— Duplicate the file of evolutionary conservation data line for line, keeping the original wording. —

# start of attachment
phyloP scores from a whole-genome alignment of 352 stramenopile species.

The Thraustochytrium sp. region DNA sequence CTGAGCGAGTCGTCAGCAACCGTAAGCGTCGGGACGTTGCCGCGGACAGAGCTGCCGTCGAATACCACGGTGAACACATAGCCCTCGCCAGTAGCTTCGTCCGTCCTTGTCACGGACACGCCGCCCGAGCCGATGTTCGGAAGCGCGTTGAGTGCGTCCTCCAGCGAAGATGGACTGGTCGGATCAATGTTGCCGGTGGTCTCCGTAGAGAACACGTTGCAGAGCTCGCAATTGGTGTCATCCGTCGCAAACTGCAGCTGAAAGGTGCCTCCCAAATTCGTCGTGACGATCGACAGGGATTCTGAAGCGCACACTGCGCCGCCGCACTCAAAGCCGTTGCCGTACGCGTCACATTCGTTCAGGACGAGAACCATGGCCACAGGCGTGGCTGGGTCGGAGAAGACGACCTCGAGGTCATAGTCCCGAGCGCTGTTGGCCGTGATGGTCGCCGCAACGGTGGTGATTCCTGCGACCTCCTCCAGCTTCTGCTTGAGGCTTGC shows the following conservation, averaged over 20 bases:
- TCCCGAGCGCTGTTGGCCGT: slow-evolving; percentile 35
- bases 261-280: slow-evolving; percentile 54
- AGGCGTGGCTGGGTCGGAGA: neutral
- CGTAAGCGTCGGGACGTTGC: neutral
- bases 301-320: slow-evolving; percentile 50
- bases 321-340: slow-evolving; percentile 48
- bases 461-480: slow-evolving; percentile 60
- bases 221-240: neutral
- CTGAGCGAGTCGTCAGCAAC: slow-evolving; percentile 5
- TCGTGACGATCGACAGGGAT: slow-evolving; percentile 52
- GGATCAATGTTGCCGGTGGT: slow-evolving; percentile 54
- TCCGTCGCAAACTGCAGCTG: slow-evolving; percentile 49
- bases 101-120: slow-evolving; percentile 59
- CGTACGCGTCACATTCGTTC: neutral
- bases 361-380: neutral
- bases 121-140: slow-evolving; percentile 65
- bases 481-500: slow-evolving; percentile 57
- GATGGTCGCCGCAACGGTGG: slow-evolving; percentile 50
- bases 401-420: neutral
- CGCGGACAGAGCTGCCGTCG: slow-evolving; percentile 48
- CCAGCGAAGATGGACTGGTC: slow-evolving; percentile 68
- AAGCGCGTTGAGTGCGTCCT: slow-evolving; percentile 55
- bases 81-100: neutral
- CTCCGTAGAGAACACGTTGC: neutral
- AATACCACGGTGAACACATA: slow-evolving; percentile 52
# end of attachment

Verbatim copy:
phyloP scores from a whole-genome alignment of 352 stramenopile species.

The Thraustochytrium sp. region DNA sequence CTGAGCGAGTCGTCAGCAACCGTAAGCGTCGGGACGTTGCCGCGGACAGAGCTGCCGTCGAATACCACGGTGAACACATAGCCCTCGCCAGTAGCTTCGTCCGTCCTTGTCACGGACACGCCGCCCGAGCCGATGTTCGGAAGCGCGTTGAGTGCGTCCTCCAGCGAAGATGGACTGGTCGGATCAATGTTGCCGGTGGTCTCCGTAGAGAACACGTTGCAGAGCTCGCAATTGGTGTCATCCGTCGCAAACTGCAGCTGAAAGGTGCCTCCCAAATTCGTCGTGACGATCGACAGGGATTCTGAAGCGCACACTGCGCCGCCGCACTCAAAGCCGTTGCCGTACGCGTCACATTCGTTCAGGACGAGAACCATGGCCACAGGCGTGGCTGGGTCGGAGAAGACGACCTCGAGGTCATAGTCCCGAGCGCTGTTGGCCGTGATGGTCGCCGCAACGGTGGTGATTCCTGCGACCTCCTCCAGCTTCTGCTTGAGGCTTGC shows the following conservation, averaged over 20 bases:
- TCCCGAGCGCTGTTGGCCGT: slow-evolving; percentile 35
- bases 261-280: slow-evolving; percentile 54
- AGGCGTGGCTGGGTCGGAGA: neutral
- CGTAAGCGTCGGGACGTTGC: neutral
- bases 301-320: slow-evolving; percentile 50
- bases 321-340: slow-evolving; percentile 48
- bases 461-480: slow-evolving; percentile 60
- bases 221-240: neutral
- CTGAGCGAGTCGTCAGCAAC: slow-evolving; percentile 5
- TCGTGACGATCGACAGGGAT: slow-evolving; percentile 52
- GGATCAATGTTGCCGGTGGT: slow-evolving; percentile 54
- TCCGTCGCAAACTGCAGCTG: slow-evolving; percentile 49
- bases 101-120: slow-evolving; percentile 59
- CGTACGCGTCACATTCGTTC: neutral
- bases 361-380: neutral
- bases 121-140: slow-evolving; percentile 65
- bases 481-500: slow-evolving; percentile 57
- GATGGTCGCCGCAACGGTGG: slow-evolving; percentile 50
- bases 401-420: neutral
- CGCGGACAGAGCTGCCGTCG: slow-evolving; percentile 48
- CCAGCGAAGATGGACTGGTC: slow-evolving; percentile 68
- AAGCGCGTTGAGTGCGTCCT: slow-evolving; percentile 55
- bases 81-100: neutral
- CTCCGTAGAGAACACGTTGC: neutral
- AATACCACGGTGAACACATA: slow-evolving; percentile 52